I don’t think I really understood the question. I still don’t.
My mom asked it clearly enough: “Do you want anything from the house?”
She was referring to my grandparent’s house. One they’d built – with the help of my young uncles and other contractors. The house she’d grown up in, where their handprints can still be seen in the sidewalk. The house I sometimes spent summers in (at least, when I wasn’t spending summers at my other grandparent’s house), where there wasn’t really any TV stations worth watching and besides, Grandpa had always wanted to watch sports instead of cartoons.
The house that bothered and spooked me more than being in the funeral home. Sure, there was a thing that looked like my grandmother at the funeral home. But there was a palpable absence (a double absence, to be honest) in that house that left me shaken.
And my mother’s question did not compute. Everything in that house was… well, supposed to be there. It didn’t belong anywhere else. There was already enough emptiness there; I was not going to make more.
Additionally, the furniture all screamed 1950’s style and not a bit of it would fit in my small car.
But mostly the emptiness thing.
I listened to my mother talking about other relatives already starting to – politely, mostly – discuss who would get what things, and I didn’t – and still don’t – really understand the impulse.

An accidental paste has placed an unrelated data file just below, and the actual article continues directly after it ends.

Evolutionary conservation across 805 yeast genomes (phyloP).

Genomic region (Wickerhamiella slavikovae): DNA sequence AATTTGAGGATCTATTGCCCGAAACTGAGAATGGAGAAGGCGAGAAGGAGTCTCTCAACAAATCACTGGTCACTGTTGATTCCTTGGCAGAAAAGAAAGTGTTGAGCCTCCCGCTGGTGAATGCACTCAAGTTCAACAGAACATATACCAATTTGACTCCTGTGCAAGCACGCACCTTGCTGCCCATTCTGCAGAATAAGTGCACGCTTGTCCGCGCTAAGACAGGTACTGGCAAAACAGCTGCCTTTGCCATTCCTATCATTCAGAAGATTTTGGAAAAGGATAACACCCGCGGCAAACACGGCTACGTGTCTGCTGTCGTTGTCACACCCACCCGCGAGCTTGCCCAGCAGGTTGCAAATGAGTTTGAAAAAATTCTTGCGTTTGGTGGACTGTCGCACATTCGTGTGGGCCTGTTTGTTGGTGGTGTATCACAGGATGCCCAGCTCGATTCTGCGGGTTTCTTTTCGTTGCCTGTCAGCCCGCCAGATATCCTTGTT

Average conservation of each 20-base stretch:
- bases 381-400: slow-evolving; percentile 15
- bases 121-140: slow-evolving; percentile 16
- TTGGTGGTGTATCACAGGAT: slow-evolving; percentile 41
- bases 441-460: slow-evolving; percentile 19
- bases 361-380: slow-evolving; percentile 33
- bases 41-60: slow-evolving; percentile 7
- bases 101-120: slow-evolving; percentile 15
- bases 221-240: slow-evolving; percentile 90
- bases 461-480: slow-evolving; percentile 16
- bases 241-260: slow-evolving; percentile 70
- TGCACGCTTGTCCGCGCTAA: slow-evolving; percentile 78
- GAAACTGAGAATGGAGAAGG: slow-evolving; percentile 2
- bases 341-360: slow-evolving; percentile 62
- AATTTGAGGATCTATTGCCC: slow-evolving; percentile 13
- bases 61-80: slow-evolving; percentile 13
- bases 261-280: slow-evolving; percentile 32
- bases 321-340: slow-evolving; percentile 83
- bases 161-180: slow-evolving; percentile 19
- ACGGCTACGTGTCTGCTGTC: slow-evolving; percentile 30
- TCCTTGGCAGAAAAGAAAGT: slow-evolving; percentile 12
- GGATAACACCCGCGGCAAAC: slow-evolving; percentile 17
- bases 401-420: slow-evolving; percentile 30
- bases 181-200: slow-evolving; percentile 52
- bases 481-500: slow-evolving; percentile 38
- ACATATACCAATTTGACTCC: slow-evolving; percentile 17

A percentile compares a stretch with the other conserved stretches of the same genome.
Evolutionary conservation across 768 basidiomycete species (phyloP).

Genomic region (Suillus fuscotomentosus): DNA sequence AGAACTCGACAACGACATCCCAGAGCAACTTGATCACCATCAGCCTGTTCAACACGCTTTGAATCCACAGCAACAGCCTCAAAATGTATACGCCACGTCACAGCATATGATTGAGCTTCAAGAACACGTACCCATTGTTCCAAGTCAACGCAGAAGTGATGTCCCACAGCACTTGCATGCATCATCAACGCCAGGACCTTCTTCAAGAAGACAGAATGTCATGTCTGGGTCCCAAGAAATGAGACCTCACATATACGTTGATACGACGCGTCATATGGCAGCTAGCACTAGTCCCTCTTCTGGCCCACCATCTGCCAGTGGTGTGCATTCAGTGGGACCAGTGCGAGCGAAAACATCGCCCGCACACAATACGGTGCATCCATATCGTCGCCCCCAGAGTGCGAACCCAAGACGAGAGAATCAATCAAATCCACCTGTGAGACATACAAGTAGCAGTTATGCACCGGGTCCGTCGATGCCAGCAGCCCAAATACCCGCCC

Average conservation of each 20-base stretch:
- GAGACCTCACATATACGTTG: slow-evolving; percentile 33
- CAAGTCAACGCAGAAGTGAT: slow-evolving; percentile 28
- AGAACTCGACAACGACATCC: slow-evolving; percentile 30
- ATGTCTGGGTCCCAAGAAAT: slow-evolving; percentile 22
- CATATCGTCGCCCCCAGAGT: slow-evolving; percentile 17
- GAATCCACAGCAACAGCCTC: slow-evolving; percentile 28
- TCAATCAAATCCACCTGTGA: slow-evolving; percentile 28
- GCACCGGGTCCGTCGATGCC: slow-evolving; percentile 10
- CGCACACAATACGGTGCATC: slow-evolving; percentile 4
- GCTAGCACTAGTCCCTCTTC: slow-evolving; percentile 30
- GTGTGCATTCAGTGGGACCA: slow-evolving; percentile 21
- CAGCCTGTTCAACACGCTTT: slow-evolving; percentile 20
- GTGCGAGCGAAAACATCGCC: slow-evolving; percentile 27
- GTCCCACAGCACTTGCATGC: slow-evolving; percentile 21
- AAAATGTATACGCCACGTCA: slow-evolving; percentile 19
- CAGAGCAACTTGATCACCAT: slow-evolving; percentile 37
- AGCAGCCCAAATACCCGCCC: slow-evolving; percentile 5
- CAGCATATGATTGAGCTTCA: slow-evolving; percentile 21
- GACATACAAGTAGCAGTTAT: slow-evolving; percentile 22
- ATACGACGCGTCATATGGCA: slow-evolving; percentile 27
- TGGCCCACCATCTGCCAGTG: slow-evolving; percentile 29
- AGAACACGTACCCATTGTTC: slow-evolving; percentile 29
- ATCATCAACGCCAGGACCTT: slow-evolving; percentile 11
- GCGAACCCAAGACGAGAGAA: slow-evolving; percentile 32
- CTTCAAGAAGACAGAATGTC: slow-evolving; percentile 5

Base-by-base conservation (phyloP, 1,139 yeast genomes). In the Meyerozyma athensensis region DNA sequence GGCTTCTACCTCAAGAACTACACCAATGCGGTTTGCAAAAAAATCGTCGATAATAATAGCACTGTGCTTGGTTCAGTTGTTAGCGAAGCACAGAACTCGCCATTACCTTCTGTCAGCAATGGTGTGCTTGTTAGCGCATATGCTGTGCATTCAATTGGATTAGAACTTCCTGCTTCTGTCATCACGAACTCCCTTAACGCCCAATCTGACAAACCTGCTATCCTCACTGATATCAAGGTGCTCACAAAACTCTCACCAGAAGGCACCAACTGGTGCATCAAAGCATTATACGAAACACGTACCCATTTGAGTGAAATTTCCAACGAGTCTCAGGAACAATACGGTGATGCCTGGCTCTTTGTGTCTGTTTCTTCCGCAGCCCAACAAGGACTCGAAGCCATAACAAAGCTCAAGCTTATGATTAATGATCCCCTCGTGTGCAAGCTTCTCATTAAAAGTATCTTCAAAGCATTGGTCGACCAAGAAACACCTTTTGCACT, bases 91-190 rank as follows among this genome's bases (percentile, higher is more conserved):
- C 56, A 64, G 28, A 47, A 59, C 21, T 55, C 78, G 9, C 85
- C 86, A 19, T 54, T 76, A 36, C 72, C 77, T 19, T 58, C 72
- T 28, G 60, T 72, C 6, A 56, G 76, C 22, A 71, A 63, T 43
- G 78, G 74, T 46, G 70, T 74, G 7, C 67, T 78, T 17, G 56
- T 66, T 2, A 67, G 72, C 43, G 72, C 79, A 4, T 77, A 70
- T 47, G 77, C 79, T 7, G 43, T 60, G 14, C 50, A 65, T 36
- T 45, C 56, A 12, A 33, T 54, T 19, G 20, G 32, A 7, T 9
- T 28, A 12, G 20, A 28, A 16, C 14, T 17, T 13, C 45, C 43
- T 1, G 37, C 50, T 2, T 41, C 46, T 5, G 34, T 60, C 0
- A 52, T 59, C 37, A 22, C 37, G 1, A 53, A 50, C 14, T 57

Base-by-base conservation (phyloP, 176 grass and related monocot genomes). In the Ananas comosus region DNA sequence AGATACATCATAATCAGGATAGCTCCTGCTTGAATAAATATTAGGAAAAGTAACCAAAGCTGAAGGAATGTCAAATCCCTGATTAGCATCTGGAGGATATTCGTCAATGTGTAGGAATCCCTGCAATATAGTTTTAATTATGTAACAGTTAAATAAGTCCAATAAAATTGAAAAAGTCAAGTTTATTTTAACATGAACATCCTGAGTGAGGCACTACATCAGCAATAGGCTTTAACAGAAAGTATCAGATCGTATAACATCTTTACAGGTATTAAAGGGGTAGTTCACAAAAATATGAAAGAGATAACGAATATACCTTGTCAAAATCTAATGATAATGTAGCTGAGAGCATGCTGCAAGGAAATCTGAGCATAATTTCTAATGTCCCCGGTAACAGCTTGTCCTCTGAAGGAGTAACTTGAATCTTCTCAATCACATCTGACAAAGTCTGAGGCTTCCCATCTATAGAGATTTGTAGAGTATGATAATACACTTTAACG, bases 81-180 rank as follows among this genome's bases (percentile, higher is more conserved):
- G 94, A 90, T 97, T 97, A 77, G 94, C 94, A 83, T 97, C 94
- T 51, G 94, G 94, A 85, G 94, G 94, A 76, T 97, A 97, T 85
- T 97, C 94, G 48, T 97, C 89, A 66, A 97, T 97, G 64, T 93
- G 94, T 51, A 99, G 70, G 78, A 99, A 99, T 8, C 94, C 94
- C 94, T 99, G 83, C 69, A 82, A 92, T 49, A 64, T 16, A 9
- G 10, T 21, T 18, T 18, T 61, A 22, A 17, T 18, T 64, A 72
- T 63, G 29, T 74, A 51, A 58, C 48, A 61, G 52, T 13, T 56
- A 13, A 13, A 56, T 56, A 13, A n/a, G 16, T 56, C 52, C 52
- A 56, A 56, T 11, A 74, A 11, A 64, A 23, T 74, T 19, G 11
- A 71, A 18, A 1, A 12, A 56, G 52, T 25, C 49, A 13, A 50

I wandered downstairs eventually, thinking that I might find the old Stratego set that I amused myself with when I stayed there. Only my grandma would play me – my sister would get upset at losing – and so I thought maybe I’d find that.
I didn’t – it was probably donated or thrown out after my grandfather died. But I did find this:
This little cow, part of a Fisher Price farm set, is something I distinctly remember playing with at my Grandma’s house. And as I was the oldest grandchild, I’m certain that all my cousins played with this little cow. And I imagine, that like with me, sometimes she played along with each of them.
So let someone else have the china or the silver. It’s just things.
I’m happy with this little cow.